The Tiko 3D Printing Project is officially dead

The Tiko 3D Printing Project is officially dead

The Tiko 3D Printing Project is officially dead

In early 2015, a small start-up company called Tiko 3D launched a Kickstarter campaign that was designed to deliver an affordable, yet accurate 3D printer which utilised a solid UNIBODY to act as both an enclosure and as support for the 3D print head. 

This design offered the potential to be more accurate than other cost-friendly 3D printers, with the solid unibody offering little room for misalignment. 

This Kickstarter was aiming to deliver backers printers by December 2015, with each unit costing $179, which was around £121 in those days (Now £135).

Now Tiko 3D has officially announced that the project is dead, with the company entering into financial difficulties in February this year which forced the start-up to seek external investment, eventually leading to the company seeking an acquisition around August. Sadly Tiko failed to obtain the investment that the company desired, resulting in the company’s closure. 

Right now all Tiko 3D aims to achieve is to settle their obligations to Kickstarter and their backers, which is to explain how their money was spent and what exactly went wrong. For now, the company has released an update on Kickstarter, though a dedicated update for backers will be released within the next week to deliver more specific information. 

   Today’s update marks the official end of Tiko project to the world at large. There will be another (more backer-oriented) update posted this week, in which we will provide additional backer-specific information (ie how the funds were used, how the windup will proceed, etc) and generally fulfill the remainder of these contractual obligations.

During this time we encourage you to ask any questions you may have, as this post will include an FAQ.

Wrapping Up

Let’s face it. There is no good way to end this. Tiko was our baby – meaning yours and ours. We built all of this together. You believed in us, you supported us, and still we let you down. We’re sorry. Deeply, truly, sorry.

Despite all of the pain, grief, and frustration this campaign has caused, we still genuinely wish to thank you. It didn’t end the way we wanted, but we still shared an incredible journey together. You gave Tiko a chance at life. You saw our vision, and you dared to dream with us.

So many amazing people took part in the Tiko story, both in and outside of the Kickstarter community. We thank each and every one of you for the support you showed us during these turbulent years. Even when we stumbled, you showed us compassion. You gave us strength. You challenged us. You inspired us.

We hope that every one of you comes out of this stronger. Our backers. Our employees. Our suppliers. Our advisers. Our partners. Everyone. This wasn’t all for nothing. Together we have learned so much. We have grown wiser, more resilient, and more grateful for what we have.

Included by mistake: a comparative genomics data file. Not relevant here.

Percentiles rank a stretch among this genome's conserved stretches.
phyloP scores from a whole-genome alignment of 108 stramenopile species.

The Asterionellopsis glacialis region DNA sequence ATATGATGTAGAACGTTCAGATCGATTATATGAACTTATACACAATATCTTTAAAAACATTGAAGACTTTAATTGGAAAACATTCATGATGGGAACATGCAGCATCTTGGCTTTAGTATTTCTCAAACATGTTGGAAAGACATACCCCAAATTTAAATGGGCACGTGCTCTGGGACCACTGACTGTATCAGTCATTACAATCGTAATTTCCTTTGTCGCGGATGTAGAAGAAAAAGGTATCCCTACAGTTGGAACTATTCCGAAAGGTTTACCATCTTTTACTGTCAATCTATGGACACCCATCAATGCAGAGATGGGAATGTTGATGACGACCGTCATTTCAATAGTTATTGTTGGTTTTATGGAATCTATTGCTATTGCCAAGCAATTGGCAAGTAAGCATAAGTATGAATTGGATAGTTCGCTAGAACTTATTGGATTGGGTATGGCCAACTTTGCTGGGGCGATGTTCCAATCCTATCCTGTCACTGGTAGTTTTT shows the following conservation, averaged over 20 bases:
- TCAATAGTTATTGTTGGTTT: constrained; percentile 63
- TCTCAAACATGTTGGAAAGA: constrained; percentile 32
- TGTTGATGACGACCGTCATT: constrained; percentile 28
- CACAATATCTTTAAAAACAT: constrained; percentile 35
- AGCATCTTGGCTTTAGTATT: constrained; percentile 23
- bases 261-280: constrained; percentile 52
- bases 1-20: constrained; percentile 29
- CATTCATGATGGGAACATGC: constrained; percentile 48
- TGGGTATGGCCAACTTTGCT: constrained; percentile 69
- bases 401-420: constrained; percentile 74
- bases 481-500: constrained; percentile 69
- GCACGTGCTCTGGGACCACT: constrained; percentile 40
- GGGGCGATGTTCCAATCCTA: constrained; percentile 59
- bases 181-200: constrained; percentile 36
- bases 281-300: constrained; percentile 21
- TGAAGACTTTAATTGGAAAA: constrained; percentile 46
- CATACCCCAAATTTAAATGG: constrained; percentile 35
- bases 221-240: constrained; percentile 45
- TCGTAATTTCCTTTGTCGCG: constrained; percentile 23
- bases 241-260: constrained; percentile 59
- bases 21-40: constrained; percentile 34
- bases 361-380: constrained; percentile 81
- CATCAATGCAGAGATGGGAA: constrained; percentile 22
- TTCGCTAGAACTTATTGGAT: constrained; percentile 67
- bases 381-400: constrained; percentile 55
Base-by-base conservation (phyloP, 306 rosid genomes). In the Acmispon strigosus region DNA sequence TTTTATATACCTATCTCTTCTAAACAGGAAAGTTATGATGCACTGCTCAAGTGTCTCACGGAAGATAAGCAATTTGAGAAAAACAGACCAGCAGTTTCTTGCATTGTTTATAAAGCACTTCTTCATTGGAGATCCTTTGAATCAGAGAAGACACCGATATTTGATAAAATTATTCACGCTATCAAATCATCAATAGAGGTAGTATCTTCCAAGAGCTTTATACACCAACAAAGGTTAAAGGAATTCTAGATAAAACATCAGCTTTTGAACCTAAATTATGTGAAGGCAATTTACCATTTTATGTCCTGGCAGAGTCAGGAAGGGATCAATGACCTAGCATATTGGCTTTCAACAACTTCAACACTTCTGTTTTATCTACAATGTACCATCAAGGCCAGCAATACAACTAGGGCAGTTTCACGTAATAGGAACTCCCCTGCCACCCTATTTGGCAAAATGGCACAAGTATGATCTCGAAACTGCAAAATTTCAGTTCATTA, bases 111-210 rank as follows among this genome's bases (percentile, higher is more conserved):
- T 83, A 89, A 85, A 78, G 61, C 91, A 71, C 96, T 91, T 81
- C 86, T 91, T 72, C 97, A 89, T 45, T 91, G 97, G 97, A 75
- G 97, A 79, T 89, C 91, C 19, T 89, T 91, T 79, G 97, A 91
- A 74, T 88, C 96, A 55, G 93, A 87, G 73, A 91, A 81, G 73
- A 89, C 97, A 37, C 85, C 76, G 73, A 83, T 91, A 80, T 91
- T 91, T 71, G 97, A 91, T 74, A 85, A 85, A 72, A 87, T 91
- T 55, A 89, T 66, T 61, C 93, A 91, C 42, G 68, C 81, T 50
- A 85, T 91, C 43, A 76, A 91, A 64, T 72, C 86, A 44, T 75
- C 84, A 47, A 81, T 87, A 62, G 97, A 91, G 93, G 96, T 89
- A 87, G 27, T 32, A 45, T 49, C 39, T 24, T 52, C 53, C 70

With that, we wish every one of you the best moving forward. We have learned the hard way that chasing your dreams can be risky, but trust us, letting them go is worse. Whatever you do in your life, wherever you may go, we hope that you will still dare to dream. To dream big. To take your chance and to pursue it. Whether you succeed, or not, you’ll never know unless you try.

So try, try, and try again. You only have one life. Give it everything you’ve got.

 

  

 

What went wrong? 

The Tiko Project was marred by delays, both to improve the company’s unique printer design and to overcome manufacturing difficulties, both of which proved expensive and time-consuming. Originally the company aimed to deliver finished Tiko printers be December 2015, with the company now closing in November 2017 almost two years after their initial shipment date. 

The Tiko took a lot longer than anticipated to develop into a retail product, by which time the company had spent all of its resources from Kickstarter without any prior plans to seek external investment. By the time Tiko looked for investment the project was in too risky of a position to secure investments from Venture Capital and the company was too large to be saved by Angel investors. Simply put, the company waited too long to get the investment they needed. 

Tiko 3D had sought to deliver their product to Kickstarter backers first, something that seems admirable but ultimately led to the company’s downfall, preventing Tiko from forging partnerships earlier in the Tiko’s development that could have saved the company later. Eventually, the company sought an investment acquisition deal that would give the company the funding it needed to ship units to all of their Kickstarter backers, though ultimately delays of this deal eventually lead to Tiko’s investor losing interest in the company, leaving Tiko with no choice but to close down.  

The Tiko 3D Printing Project is officially dead  

With this update, Tiko has become another failed Kickstarter, though several of Tiko’s decisions remain questionable, especially regarding shipping. 

In March 2017, backers were sent an email that would allow users to pay for the shipping of their Tiko 3D Printer. This suggested that the Tiko was close to shipping, with the original shipment date of the Tiko having already passed. I am one of Tiko’s backers and I have paid the extra $55 to pay for the shipping of this device, a payment that is outside of Kickstarter and should rightfully be refunded. 

Some of the backers who did receive early Tiko units have also complained that their units offer terrible performance on any print other than Tiko’s demo files, with others complaining that the company has not shared new firmware for the printer in quite some time. 

You can join the discussion on the death of Tiko 3D on the OC3D Forums.